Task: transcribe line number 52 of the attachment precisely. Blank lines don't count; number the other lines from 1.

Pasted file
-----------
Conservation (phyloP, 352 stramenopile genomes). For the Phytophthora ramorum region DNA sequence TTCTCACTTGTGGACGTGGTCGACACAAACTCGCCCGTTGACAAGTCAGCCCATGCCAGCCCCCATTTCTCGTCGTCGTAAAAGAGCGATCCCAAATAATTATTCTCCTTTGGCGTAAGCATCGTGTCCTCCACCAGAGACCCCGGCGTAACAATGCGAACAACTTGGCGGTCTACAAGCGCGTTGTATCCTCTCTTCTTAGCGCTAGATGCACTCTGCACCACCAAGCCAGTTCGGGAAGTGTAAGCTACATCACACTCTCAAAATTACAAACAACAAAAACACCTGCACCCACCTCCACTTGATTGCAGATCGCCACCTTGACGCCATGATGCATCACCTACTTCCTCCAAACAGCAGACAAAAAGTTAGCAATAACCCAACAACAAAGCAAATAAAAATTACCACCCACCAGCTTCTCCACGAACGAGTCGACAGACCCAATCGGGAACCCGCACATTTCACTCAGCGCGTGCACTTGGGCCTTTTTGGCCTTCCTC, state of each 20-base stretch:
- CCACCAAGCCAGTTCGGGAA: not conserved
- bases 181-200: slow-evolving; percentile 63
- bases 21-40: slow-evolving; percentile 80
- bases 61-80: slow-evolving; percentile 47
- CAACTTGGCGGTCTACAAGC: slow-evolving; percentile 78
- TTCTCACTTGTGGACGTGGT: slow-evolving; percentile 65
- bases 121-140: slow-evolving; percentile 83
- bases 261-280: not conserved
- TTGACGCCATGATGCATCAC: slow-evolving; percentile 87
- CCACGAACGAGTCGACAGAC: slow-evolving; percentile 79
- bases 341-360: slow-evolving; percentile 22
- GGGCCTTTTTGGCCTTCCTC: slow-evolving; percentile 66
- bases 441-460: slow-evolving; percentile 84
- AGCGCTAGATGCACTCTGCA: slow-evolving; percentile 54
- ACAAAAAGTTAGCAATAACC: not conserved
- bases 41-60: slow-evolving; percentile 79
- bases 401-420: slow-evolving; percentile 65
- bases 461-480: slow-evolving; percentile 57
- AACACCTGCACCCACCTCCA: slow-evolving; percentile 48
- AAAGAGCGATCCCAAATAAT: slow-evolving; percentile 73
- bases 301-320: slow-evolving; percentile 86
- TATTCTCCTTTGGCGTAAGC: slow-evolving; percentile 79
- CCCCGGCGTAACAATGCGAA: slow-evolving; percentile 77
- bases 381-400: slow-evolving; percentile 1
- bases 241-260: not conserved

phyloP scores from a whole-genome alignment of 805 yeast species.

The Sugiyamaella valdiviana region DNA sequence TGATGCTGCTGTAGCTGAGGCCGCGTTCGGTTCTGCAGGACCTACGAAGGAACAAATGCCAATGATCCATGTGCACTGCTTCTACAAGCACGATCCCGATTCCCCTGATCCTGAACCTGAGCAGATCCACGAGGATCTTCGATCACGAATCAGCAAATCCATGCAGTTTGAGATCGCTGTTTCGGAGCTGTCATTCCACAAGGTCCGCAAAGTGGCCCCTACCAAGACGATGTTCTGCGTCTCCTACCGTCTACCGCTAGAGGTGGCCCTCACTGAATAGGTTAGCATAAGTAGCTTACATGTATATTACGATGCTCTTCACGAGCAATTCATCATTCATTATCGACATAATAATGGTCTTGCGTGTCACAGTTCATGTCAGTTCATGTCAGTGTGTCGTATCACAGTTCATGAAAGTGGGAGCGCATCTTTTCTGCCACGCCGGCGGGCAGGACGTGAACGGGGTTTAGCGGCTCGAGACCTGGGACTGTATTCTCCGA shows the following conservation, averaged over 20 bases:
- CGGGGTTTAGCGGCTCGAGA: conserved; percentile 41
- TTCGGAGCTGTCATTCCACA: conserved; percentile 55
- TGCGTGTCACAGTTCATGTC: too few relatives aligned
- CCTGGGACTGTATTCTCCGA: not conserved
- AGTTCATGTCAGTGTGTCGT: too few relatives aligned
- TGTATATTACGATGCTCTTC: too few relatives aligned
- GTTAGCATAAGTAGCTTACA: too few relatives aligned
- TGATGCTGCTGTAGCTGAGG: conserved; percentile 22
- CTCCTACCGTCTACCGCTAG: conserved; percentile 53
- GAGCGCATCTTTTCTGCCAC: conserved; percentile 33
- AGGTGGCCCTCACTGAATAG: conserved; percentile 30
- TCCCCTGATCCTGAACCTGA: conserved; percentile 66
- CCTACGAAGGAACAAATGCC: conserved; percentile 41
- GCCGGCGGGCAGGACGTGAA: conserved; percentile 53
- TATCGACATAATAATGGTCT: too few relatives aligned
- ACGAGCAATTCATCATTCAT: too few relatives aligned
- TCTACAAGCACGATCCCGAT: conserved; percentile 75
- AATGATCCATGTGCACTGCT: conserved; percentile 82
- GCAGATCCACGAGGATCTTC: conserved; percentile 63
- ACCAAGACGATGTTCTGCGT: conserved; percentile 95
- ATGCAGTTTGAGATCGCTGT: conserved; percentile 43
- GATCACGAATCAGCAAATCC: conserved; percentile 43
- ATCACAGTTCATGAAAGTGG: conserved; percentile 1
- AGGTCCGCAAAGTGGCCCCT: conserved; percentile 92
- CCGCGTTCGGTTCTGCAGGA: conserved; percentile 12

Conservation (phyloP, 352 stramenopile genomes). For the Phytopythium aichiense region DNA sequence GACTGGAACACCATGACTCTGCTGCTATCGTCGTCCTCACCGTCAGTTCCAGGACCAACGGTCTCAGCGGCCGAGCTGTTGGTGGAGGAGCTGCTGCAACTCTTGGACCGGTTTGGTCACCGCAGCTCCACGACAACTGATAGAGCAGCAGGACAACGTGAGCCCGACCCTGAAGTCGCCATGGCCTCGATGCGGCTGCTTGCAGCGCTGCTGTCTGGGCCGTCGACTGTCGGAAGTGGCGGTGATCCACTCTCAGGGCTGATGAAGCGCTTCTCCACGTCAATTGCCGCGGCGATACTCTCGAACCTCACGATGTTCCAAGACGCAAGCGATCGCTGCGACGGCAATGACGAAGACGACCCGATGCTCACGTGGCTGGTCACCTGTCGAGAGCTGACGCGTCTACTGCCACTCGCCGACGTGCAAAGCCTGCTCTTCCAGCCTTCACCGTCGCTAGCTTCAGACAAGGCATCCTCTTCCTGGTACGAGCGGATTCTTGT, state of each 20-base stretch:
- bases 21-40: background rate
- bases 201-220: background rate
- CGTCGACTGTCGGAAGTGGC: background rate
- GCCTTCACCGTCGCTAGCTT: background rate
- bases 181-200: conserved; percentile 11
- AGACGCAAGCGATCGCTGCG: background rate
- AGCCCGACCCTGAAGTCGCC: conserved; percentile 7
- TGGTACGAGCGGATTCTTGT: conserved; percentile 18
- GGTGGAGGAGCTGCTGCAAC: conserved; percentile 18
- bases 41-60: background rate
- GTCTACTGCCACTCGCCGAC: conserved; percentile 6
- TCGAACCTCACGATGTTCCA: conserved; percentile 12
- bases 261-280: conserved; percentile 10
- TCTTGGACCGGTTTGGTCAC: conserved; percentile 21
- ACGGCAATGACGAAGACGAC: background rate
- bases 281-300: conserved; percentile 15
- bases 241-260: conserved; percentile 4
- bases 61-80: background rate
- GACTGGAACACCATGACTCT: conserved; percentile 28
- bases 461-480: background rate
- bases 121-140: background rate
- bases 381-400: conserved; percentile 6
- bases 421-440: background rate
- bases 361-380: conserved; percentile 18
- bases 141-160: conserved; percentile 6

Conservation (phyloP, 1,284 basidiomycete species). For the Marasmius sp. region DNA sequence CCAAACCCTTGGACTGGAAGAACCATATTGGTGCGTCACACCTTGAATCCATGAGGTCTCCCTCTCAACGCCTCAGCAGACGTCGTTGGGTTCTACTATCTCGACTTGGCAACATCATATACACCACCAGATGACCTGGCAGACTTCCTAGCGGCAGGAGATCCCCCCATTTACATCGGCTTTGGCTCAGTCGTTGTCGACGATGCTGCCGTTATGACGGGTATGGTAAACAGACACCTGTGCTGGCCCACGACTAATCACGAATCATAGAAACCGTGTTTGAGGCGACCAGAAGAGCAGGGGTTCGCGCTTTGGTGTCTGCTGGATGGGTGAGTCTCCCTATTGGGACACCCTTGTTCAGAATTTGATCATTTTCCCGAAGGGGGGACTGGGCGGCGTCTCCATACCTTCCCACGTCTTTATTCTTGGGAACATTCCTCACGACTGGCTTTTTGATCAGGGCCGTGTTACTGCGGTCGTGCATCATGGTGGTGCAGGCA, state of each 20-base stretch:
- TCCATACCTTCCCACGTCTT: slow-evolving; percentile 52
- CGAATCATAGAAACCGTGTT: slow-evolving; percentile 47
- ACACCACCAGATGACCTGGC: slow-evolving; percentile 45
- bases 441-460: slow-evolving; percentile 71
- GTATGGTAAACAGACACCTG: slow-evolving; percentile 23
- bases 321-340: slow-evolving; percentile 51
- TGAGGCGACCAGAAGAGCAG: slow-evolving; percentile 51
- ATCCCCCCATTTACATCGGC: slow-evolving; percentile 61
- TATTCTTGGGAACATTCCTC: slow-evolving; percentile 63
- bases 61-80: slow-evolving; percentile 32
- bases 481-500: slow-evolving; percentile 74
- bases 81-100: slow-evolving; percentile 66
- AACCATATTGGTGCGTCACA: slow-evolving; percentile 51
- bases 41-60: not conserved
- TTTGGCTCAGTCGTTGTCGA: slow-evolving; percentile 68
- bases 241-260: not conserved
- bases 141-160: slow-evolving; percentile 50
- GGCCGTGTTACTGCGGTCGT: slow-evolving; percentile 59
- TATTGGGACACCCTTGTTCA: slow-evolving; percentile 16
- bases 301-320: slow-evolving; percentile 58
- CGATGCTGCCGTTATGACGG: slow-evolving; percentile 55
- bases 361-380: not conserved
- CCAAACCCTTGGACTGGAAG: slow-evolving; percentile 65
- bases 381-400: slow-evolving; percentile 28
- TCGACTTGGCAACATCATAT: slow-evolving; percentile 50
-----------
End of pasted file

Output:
- AGGTCCGCAAAGTGGCCCCT: conserved; percentile 92